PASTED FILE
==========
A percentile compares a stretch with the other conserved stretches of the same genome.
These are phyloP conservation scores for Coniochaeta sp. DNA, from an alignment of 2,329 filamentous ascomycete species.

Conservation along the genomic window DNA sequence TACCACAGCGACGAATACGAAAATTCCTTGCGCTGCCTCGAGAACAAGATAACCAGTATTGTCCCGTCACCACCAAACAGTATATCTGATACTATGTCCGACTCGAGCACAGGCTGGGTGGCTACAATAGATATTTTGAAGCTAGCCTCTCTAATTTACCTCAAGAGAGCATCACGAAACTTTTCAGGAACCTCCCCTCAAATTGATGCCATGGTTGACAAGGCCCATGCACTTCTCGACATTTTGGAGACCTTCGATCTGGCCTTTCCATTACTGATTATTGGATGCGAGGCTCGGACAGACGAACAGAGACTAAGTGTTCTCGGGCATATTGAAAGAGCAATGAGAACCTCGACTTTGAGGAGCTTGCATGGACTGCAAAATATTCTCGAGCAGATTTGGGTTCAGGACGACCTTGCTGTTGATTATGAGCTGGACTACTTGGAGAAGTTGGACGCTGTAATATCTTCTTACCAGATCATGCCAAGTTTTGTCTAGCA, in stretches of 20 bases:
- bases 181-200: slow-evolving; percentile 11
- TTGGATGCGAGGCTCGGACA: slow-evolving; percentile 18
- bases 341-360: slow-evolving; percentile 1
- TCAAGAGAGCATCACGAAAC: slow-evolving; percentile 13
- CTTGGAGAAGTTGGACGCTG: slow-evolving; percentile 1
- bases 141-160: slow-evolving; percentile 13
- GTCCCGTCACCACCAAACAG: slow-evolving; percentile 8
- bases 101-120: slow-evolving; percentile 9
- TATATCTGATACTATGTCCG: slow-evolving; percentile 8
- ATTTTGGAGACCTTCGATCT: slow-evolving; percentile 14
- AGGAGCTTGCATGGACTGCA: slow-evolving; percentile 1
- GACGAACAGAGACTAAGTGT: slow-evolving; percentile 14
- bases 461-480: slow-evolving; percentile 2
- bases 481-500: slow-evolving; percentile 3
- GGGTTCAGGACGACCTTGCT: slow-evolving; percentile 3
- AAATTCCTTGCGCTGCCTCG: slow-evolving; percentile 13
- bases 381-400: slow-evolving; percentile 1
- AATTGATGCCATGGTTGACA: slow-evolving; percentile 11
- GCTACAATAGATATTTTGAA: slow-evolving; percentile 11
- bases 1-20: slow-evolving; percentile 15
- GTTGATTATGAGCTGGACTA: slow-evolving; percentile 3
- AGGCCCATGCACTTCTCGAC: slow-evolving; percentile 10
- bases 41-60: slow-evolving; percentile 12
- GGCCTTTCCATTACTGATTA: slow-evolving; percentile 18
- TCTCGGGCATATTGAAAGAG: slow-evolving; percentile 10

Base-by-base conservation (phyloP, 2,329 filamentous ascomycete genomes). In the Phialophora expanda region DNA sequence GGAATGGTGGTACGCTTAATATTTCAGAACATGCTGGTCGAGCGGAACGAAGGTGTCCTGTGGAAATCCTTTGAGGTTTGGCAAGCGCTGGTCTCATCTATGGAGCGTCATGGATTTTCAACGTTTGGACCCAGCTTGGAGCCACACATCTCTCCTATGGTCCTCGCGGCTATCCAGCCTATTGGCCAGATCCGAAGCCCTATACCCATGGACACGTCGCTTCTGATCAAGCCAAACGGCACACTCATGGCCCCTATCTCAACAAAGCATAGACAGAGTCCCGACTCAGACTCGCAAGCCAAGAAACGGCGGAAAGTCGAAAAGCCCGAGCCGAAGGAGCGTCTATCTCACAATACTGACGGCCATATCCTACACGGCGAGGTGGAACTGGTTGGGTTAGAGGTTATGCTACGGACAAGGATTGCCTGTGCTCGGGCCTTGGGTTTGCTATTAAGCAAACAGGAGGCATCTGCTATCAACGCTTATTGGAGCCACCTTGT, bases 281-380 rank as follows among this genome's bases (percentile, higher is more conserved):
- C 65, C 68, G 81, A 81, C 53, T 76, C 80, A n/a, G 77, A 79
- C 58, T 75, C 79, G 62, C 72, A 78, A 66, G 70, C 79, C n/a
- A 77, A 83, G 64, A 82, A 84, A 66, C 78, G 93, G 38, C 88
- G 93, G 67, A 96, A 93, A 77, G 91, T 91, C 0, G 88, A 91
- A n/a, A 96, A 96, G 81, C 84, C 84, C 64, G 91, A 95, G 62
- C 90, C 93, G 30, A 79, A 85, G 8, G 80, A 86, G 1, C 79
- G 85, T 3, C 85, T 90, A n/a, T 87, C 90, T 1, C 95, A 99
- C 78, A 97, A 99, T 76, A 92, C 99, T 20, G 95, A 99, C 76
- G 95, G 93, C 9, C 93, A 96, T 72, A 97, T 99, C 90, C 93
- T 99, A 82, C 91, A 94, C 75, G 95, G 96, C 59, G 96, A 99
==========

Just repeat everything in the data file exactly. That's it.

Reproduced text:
A percentile compares a stretch with the other conserved stretches of the same genome.
These are phyloP conservation scores for Coniochaeta sp. DNA, from an alignment of 2,329 filamentous ascomycete species.

Conservation along the genomic window DNA sequence TACCACAGCGACGAATACGAAAATTCCTTGCGCTGCCTCGAGAACAAGATAACCAGTATTGTCCCGTCACCACCAAACAGTATATCTGATACTATGTCCGACTCGAGCACAGGCTGGGTGGCTACAATAGATATTTTGAAGCTAGCCTCTCTAATTTACCTCAAGAGAGCATCACGAAACTTTTCAGGAACCTCCCCTCAAATTGATGCCATGGTTGACAAGGCCCATGCACTTCTCGACATTTTGGAGACCTTCGATCTGGCCTTTCCATTACTGATTATTGGATGCGAGGCTCGGACAGACGAACAGAGACTAAGTGTTCTCGGGCATATTGAAAGAGCAATGAGAACCTCGACTTTGAGGAGCTTGCATGGACTGCAAAATATTCTCGAGCAGATTTGGGTTCAGGACGACCTTGCTGTTGATTATGAGCTGGACTACTTGGAGAAGTTGGACGCTGTAATATCTTCTTACCAGATCATGCCAAGTTTTGTCTAGCA, in stretches of 20 bases:
- bases 181-200: slow-evolving; percentile 11
- TTGGATGCGAGGCTCGGACA: slow-evolving; percentile 18
- bases 341-360: slow-evolving; percentile 1
- TCAAGAGAGCATCACGAAAC: slow-evolving; percentile 13
- CTTGGAGAAGTTGGACGCTG: slow-evolving; percentile 1
- bases 141-160: slow-evolving; percentile 13
- GTCCCGTCACCACCAAACAG: slow-evolving; percentile 8
- bases 101-120: slow-evolving; percentile 9
- TATATCTGATACTATGTCCG: slow-evolving; percentile 8
- ATTTTGGAGACCTTCGATCT: slow-evolving; percentile 14
- AGGAGCTTGCATGGACTGCA: slow-evolving; percentile 1
- GACGAACAGAGACTAAGTGT: slow-evolving; percentile 14
- bases 461-480: slow-evolving; percentile 2
- bases 481-500: slow-evolving; percentile 3
- GGGTTCAGGACGACCTTGCT: slow-evolving; percentile 3
- AAATTCCTTGCGCTGCCTCG: slow-evolving; percentile 13
- bases 381-400: slow-evolving; percentile 1
- AATTGATGCCATGGTTGACA: slow-evolving; percentile 11
- GCTACAATAGATATTTTGAA: slow-evolving; percentile 11
- bases 1-20: slow-evolving; percentile 15
- GTTGATTATGAGCTGGACTA: slow-evolving; percentile 3
- AGGCCCATGCACTTCTCGAC: slow-evolving; percentile 10
- bases 41-60: slow-evolving; percentile 12
- GGCCTTTCCATTACTGATTA: slow-evolving; percentile 18
- TCTCGGGCATATTGAAAGAG: slow-evolving; percentile 10

Base-by-base conservation (phyloP, 2,329 filamentous ascomycete genomes). In the Phialophora expanda region DNA sequence GGAATGGTGGTACGCTTAATATTTCAGAACATGCTGGTCGAGCGGAACGAAGGTGTCCTGTGGAAATCCTTTGAGGTTTGGCAAGCGCTGGTCTCATCTATGGAGCGTCATGGATTTTCAACGTTTGGACCCAGCTTGGAGCCACACATCTCTCCTATGGTCCTCGCGGCTATCCAGCCTATTGGCCAGATCCGAAGCCCTATACCCATGGACACGTCGCTTCTGATCAAGCCAAACGGCACACTCATGGCCCCTATCTCAACAAAGCATAGACAGAGTCCCGACTCAGACTCGCAAGCCAAGAAACGGCGGAAAGTCGAAAAGCCCGAGCCGAAGGAGCGTCTATCTCACAATACTGACGGCCATATCCTACACGGCGAGGTGGAACTGGTTGGGTTAGAGGTTATGCTACGGACAAGGATTGCCTGTGCTCGGGCCTTGGGTTTGCTATTAAGCAAACAGGAGGCATCTGCTATCAACGCTTATTGGAGCCACCTTGT, bases 281-380 rank as follows among this genome's bases (percentile, higher is more conserved):
- C 65, C 68, G 81, A 81, C 53, T 76, C 80, A n/a, G 77, A 79
- C 58, T 75, C 79, G 62, C 72, A 78, A 66, G 70, C 79, C n/a
- A 77, A 83, G 64, A 82, A 84, A 66, C 78, G 93, G 38, C 88
- G 93, G 67, A 96, A 93, A 77, G 91, T 91, C 0, G 88, A 91
- A n/a, A 96, A 96, G 81, C 84, C 84, C 64, G 91, A 95, G 62
- C 90, C 93, G 30, A 79, A 85, G 8, G 80, A 86, G 1, C 79
- G 85, T 3, C 85, T 90, A n/a, T 87, C 90, T 1, C 95, A 99
- C 78, A 97, A 99, T 76, A 92, C 99, T 20, G 95, A 99, C 76
- G 95, G 93, C 9, C 93, A 96, T 72, A 97, T 99, C 90, C 93
- T 99, A 82, C 91, A 94, C 75, G 95, G 96, C 59, G 96, A 99